• By: OLM Staff

Arctic Inspiration Prize Nominees Announced

Six teams have been shortlisted for the 2013 Arctic Inspiration Prize in recognition of their plans to mobilize knowledge into action in the Canadian Arctic. In its second year, the $1 million prize was established by the S. and A. Inspiration Foundation to recognize and promote the extraordinary contribution made by teams in the gathering of Arctic knowledge and their plans to implement this knowledge to real world applications for the benefit of the Canadian Arctic, Arctic Peoples and therefore Canada as a whole.

This year’s nominees include multidisciplinary teams working on important issues in the Canadian Arctic including Inuit health, northern education and housing, environmental monitoring, and knowledge exchange between the North and South. A total of $1 million will be awarded to between one and five of these teams at the 2013 prize ceremony taking place in Halifax on December 11, 2013. The 2014 award ceremony will be hosted in Ottawa.

The AVATIVUT Program: Implemented in 2012, the AVATIVUT Program involves Inuit high school students from 14 communities across Nunavik in community-based environmental monitoring while providing the opportunity for hands-on student learning on topics including Inuit culture and climate change. The project team, made up of participants from Université du Québec à Trois-Rivières, Institut national de la recherche scientifique, Kativik School Board, University of British Columbia, and Kuujjuaq High School, is proposing to build on and expand the program to the level of a national, then global education program while continuing to produce innovative and culturally relevant educational material for Inuit students that bridges scientific and local knowledge.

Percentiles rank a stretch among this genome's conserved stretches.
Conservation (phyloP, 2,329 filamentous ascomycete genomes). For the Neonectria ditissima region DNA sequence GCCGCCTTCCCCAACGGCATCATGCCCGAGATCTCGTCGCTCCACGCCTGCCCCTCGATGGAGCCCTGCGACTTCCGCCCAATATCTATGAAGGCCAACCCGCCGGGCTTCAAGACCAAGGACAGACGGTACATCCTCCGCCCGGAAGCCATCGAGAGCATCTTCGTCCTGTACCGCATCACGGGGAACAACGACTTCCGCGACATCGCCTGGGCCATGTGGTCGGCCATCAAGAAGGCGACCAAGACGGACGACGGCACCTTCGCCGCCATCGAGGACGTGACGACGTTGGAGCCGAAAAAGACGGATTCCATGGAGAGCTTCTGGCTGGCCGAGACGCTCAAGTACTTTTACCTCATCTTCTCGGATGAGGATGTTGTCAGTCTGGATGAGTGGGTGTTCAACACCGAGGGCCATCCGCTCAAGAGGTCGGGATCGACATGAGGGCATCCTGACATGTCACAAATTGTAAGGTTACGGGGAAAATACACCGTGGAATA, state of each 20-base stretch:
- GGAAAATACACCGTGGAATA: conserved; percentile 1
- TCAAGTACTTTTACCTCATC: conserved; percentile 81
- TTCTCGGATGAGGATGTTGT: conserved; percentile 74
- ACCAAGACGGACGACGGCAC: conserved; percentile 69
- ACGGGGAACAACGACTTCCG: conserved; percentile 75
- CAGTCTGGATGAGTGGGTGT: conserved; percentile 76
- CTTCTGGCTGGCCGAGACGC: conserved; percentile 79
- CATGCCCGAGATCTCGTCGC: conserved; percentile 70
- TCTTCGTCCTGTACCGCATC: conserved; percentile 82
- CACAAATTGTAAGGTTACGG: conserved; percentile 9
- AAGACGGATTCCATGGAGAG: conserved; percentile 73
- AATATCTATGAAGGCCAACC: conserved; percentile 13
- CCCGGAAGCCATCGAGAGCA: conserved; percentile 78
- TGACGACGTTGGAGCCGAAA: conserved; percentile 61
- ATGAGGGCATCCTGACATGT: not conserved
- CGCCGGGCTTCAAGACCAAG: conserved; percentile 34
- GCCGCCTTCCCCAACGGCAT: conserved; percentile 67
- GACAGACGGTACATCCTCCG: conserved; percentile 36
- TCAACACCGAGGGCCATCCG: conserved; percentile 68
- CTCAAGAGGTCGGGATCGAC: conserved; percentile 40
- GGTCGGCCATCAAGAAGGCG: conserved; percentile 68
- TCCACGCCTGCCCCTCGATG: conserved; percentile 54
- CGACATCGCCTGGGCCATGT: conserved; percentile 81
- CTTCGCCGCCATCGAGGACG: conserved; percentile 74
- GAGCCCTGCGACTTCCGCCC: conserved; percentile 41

CANHelp Working Group: Research has demonstrated that Helicobacter pylori infection, a bacterial infection of the stomach, is linked to high frequencies of stomach diseases in Arctic populations. A successful pilot project to encourage knowledge exchange regarding the bacteria was carried out in Aklavik, NT, by members of the CANHelp Working Group. Researchers from the University of Alberta working with northern community leaders recruited local residents to create innovative and meaningful ways to communicate the results of their findings to the community. The CANHelp team is proposing to expand their program to other northern communities to address concerns about the health risks from H. pylori infection in the broader Arctic.

First Canadians, Canadian First: The National Strategy on Inuit Education – National Parent Mobilization Initiative: Low school attendance rates are a serious problem in Inuit communities in Canada and involving parents in their children’s education is critical to improving education outcomes in the North. The National Committee on Inuit Education and the Amaujaq National Centre for Inuit Education have initiated a national campaign to mobilize parents, with the key message: “Getting children to school every day, all day, well rested and ready to learn”. Through media support, regional roundtables and conferences, community-targeted initiatives, profiling of success stories, and the creation of parent toolkits with tips on how parents can support their children’s education, the National Parent Mobilization Initiative wants to encourage northern students to attend school regularly and succeed.